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House Set to Vote to Award Congressional Gold Medal to Selma Marchers

By Brandon Moseley
Alabama Political Reporter

US Representative Martha Roby (R-Montgomery) announced in an email to constituents that the House is likely to vote on awarding a Congressional Gold Medal to the participants in the historic Selma to Montgomery march for Civil Rights this week.

Congresswoman Martha Roby wrote, “This week the House will vote to award a Congressional Gold Medal to honor the civil rights activists who participated in the voting rights marches from Selma to Montgomery in 1965. The Congressional Gold Medal is the highest civilian honor Congress can bestow, and these individuals are more than deserving. The legislation that I’ve co-sponsored with my colleague Rep. Terri Sewell (D-Selma) comes to the floor as we near the 50th anniversary of Bloody Sunday.”

Rep. Roby hosted a special Congressional screening of the movie “Selma” with Majority Leader Kevin McCarthy (R-California), Rep. Terri Sewell (D-Selma), and Rep. John Lewis (D-Georgia). Congressman Lewis participated in the march 50 years ago and is a main character in the movie. Rep. Roby said that Rep. Lewis gave a moving account of what it was like to have lived during those seminal days in Selma.

Representative Roby said, “The 50th Anniversary is such a fitting time for us to honor the legacy of the brave individuals who, against brutality and oppression, took a stand for their God-given rights. Their courage in part served as a catalyst for the Voting Rights Act of 1965 and for change, not just for Alabama, but the entire nation.”

Rep. Roby said, “This March a group of my colleagues and I will be participating in the annual pilgrimage to commemorate the brave efforts of activists at Bloody Sunday. I am proud to serve as a co-host of the Faith and Politics Institute’s Bipartisan Congressional Civil Rights Pilgrimage to Alabama, and I am recruiting more GOP Representatives and Senators to be a part of it this year.”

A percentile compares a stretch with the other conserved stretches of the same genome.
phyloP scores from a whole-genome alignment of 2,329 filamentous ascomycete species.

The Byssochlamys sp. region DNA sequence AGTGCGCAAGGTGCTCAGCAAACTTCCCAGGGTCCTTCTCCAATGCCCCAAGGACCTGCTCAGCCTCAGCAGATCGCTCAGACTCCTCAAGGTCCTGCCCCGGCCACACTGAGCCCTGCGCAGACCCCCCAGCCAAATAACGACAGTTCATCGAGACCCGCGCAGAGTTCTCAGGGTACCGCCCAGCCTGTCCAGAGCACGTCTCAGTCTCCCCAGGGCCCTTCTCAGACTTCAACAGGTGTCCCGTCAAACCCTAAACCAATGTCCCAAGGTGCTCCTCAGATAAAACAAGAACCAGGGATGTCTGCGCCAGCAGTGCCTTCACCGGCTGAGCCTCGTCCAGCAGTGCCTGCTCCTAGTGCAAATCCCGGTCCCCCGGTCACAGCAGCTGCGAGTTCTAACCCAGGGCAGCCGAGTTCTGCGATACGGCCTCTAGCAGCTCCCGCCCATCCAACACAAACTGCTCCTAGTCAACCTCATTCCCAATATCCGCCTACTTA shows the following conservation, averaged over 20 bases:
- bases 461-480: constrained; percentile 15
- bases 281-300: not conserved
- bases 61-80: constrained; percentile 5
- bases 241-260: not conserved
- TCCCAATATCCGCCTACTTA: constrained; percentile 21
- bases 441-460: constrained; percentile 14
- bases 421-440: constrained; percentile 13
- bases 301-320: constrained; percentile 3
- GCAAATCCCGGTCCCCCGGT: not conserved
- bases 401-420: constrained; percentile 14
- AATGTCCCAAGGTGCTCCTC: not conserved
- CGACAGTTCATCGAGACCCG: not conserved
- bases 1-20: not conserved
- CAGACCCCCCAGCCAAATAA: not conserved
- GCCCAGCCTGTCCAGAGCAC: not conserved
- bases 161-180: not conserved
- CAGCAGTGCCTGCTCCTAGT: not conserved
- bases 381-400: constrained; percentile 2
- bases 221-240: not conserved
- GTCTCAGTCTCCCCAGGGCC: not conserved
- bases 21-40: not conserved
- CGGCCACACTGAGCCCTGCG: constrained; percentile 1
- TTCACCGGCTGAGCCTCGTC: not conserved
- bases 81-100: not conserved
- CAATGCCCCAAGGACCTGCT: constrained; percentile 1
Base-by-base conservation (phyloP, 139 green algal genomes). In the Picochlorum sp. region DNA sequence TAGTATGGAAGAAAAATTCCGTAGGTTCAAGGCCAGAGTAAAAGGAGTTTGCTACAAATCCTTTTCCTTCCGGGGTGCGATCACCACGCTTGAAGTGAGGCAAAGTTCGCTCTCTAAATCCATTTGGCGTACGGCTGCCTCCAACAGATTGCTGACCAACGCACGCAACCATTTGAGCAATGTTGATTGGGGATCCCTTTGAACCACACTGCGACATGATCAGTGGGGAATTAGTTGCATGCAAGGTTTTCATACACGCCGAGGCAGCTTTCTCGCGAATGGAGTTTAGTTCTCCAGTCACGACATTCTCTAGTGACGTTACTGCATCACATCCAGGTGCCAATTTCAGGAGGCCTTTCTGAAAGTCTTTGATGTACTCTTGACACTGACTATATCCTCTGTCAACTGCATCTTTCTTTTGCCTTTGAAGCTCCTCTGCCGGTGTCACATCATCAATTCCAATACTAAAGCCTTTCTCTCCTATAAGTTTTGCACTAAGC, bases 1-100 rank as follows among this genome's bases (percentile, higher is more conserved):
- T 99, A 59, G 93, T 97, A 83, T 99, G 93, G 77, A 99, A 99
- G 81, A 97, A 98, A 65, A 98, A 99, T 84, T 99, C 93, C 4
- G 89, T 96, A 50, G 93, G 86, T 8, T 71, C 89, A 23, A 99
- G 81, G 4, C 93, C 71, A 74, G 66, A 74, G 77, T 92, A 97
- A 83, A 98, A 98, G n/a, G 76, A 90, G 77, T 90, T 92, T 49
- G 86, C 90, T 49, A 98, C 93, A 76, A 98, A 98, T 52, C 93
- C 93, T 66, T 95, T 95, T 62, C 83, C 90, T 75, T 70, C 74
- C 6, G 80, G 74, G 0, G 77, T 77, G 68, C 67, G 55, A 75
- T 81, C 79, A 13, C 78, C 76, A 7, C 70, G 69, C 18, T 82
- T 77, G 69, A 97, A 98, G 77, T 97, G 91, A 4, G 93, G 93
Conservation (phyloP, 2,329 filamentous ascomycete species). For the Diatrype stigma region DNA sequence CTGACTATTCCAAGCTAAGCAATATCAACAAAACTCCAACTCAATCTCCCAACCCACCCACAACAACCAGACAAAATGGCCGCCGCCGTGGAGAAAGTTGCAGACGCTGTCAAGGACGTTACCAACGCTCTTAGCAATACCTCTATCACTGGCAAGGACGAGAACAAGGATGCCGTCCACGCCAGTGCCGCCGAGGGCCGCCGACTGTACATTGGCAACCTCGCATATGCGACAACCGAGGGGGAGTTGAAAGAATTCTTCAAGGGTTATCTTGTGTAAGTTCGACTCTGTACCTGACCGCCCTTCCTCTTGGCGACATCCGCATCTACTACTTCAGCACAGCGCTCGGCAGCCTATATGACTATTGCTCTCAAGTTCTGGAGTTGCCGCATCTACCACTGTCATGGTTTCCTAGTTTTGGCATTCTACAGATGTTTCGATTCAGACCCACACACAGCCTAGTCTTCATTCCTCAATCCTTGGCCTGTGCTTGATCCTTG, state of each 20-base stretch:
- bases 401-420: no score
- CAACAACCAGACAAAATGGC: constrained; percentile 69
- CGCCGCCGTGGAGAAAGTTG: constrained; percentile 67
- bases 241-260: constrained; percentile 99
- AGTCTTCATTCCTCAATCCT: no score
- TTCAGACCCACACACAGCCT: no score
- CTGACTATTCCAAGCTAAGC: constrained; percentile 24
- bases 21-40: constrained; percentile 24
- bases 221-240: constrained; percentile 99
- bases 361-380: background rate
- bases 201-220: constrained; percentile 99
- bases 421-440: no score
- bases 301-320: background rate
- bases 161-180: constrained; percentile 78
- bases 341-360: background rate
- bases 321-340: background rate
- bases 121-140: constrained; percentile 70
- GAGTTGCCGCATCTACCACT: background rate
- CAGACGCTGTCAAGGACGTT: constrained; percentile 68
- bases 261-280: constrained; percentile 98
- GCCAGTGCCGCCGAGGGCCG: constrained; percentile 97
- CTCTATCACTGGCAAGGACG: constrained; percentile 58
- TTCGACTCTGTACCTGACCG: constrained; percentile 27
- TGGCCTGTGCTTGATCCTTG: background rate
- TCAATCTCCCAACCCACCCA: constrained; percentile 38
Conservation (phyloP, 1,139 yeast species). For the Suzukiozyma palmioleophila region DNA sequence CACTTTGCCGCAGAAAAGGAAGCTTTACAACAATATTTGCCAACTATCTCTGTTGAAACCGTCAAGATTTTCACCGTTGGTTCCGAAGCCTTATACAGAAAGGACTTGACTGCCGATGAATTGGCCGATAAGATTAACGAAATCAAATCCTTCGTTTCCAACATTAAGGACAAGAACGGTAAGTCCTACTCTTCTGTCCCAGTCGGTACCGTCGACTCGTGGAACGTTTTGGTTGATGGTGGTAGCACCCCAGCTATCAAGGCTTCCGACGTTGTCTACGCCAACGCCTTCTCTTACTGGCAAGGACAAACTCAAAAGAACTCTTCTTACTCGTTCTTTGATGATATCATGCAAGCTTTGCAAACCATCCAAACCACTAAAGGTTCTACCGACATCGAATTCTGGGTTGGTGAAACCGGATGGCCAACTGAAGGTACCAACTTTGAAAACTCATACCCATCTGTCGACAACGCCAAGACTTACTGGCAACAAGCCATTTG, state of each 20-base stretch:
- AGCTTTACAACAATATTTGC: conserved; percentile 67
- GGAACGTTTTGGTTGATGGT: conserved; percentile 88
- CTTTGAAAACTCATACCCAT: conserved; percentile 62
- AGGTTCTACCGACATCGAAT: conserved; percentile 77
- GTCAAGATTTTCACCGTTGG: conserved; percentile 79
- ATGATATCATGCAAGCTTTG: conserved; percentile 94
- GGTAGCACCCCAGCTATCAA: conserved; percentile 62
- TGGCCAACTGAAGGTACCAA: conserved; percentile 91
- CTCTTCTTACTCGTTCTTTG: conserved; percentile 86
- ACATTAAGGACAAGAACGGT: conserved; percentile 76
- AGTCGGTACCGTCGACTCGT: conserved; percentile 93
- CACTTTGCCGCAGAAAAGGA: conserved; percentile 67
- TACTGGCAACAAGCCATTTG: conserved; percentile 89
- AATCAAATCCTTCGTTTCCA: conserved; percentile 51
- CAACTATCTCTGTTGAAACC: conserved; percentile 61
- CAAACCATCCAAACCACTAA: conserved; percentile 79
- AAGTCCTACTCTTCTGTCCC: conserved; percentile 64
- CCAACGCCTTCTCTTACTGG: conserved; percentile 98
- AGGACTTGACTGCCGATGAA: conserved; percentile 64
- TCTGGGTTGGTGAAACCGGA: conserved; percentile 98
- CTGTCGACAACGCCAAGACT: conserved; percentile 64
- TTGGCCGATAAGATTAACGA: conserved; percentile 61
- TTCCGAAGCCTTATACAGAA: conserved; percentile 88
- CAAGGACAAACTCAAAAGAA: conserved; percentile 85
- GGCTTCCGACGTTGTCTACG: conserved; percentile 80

In 2013, Vice President Joe Biden visited Selma as part of the 13th Annual Faith and Politics Institute’s Congressional Civil Rights Pilgrimage to Alabama. The Pilgrimage is co-hosted by US Representative Terri Sewell (D) who is a native of Selma. Selma is part of Congresswoman Sewell’s Seventh District and is where she grew up and where her parents still live.

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This year President Barack H. Obama is expected to visit the small Black Belt town which played such a pivotal role in the Civil Rights Movement.

Rep. Sewell said in a statement last year, “Our district is home to many of our nation’s historic civil rights sites. I believe it is important that we must acknowledge our painful past and frame its significance in the global fight for civil and human rights. Hosting the bi-partisan delegation will give us the opportunity to reflect on our painful past while acknowledging our current progress. I hope my colleagues will leave Alabama with a renewed sense of purpose and commitment to promoting our shared democratic values of justice and equality.”

Brandon Moseley
Written By

Brandon Moseley is a senior reporter with over nine years at Alabama Political Reporter. During that time he has written 8,297 articles for APR. You can email him at [email protected] or follow him on Facebook. Brandon is a native of Moody, Alabama, a graduate of Auburn University, and a seventh generation Alabamian.

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